Severance payment talks stalled again yesterday as 2,500 employees of the gutted June Textile factory in Phnom Penh’s Sen Sok district gathered at the site of the factory, demanding a better severance package.
Union leaders met with factory officials in the morning, but were unable to come up with a resolution, as the factory continues to say it does not have the funds to increase its offer.
“The company/employer doesn’t have the ability to pay them more than $20 per year of work at the factory,” said Meng Kri, who is an administrator for June Textile.
“If a worker chooses so, they can have it now.”
Former factory workers have been protesting outside the factory since it burned down on March 31, demanding $150 per year of employment at the factory. But factory officials haven’t budged on their initial $20 per year offer.
“About the difficulties of the workers, I understand, but the factory also has difficulties because the company is not generating revenue as it isn’t running,” Mr Kri said.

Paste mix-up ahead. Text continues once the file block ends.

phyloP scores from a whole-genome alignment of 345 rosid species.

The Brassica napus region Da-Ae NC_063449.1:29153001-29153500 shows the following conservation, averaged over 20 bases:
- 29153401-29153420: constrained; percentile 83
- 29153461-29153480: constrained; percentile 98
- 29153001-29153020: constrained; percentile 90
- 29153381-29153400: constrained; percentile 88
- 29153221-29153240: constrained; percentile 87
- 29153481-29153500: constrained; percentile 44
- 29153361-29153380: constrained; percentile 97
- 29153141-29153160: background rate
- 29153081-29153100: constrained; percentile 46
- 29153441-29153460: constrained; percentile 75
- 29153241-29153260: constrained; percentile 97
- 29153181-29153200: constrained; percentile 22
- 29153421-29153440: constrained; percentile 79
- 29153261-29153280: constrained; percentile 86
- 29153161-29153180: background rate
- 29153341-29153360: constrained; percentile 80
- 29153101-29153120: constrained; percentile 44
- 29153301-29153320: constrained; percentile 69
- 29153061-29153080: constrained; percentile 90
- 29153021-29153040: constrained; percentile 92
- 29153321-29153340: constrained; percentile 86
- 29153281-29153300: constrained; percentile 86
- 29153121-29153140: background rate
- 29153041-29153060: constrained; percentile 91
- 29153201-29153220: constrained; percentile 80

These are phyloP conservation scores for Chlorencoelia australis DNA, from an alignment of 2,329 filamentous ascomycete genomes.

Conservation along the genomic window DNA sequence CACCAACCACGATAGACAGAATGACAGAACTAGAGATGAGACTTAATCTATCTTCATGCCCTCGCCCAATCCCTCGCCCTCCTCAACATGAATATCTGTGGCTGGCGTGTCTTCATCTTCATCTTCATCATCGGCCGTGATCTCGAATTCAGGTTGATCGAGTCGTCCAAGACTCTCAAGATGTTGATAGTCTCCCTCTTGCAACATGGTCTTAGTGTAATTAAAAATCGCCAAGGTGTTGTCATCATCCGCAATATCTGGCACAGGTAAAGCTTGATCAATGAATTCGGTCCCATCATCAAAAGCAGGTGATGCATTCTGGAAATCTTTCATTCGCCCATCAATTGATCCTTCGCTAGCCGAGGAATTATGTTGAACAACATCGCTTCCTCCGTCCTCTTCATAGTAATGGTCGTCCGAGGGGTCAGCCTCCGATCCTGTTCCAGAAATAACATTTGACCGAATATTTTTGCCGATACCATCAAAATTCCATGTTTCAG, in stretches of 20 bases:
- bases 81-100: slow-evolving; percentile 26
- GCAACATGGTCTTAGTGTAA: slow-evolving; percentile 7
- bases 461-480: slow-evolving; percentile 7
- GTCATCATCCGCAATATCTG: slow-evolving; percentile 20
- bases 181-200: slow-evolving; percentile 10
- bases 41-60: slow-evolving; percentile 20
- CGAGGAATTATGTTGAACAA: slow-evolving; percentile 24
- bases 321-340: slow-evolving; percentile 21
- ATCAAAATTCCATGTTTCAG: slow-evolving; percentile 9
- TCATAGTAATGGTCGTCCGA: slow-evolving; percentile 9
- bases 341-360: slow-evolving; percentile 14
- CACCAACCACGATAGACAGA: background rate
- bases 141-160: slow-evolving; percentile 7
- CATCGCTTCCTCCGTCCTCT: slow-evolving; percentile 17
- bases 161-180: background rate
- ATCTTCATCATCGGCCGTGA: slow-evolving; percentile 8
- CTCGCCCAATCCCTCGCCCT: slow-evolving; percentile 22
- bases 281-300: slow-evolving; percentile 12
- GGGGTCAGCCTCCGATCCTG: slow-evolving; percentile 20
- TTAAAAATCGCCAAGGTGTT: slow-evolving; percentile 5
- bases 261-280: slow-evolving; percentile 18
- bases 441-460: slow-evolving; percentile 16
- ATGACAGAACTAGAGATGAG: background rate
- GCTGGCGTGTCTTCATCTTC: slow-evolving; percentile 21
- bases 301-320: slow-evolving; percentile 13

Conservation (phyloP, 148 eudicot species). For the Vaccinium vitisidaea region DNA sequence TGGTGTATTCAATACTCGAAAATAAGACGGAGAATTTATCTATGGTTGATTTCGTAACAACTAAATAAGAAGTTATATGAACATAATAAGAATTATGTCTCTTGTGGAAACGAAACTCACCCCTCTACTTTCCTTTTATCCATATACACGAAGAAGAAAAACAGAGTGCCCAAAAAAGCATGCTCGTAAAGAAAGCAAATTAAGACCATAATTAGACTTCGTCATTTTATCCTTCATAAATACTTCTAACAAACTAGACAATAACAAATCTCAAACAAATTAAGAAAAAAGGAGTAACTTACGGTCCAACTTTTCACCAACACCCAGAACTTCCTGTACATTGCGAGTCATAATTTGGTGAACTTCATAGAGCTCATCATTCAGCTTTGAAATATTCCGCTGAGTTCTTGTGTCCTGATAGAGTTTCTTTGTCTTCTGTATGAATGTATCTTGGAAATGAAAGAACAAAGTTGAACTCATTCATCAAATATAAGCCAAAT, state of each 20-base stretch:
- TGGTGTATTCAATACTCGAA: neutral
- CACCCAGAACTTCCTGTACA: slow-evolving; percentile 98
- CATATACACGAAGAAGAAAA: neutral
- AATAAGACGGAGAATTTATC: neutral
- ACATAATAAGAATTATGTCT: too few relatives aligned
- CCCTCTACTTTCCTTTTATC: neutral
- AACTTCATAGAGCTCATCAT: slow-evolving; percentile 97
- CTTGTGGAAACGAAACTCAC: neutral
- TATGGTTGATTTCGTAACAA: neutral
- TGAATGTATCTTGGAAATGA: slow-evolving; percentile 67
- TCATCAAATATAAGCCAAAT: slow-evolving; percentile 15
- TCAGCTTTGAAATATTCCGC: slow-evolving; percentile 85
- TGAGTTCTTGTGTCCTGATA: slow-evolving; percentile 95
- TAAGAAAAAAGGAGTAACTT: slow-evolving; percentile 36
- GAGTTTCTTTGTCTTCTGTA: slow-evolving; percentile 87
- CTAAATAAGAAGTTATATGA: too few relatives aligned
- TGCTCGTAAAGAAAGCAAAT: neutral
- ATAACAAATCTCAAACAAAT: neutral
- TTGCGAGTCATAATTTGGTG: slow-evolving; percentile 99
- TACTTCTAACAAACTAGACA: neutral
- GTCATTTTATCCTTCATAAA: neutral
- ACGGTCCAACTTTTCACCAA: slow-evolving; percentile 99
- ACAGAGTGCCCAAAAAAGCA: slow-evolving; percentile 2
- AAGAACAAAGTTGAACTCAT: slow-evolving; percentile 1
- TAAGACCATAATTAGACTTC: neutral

However, union leaders said that the situation is becoming dire for some workers.
“Some workers are getting sick because they do not have enough food to eat, not enough water to drink and not enough money to pay their rent,” said Worker’s Right and Profit Union Federation representative Oeurn Sam Ath.
Pheng Chuo, a worker representative from the Free Trade Union, said union leaders need to put more pressure on the company.
“If there is no proper solution, the workers will continue to protest, starting tomorrow, when we will march to the other factory,” she said, referring to Violet Factory, one kilometer away from June Textile, which shares the same owner.
Sen Sok deputy police chief Cheng Mony Ra said police reiterated to protesters yesterday that they would not be allowed to march outside the factory gates.
“We have addressed them clearly about the protests. They can make their protest, but cannot disturb public order.”
The next round of negotiations is set for May 11.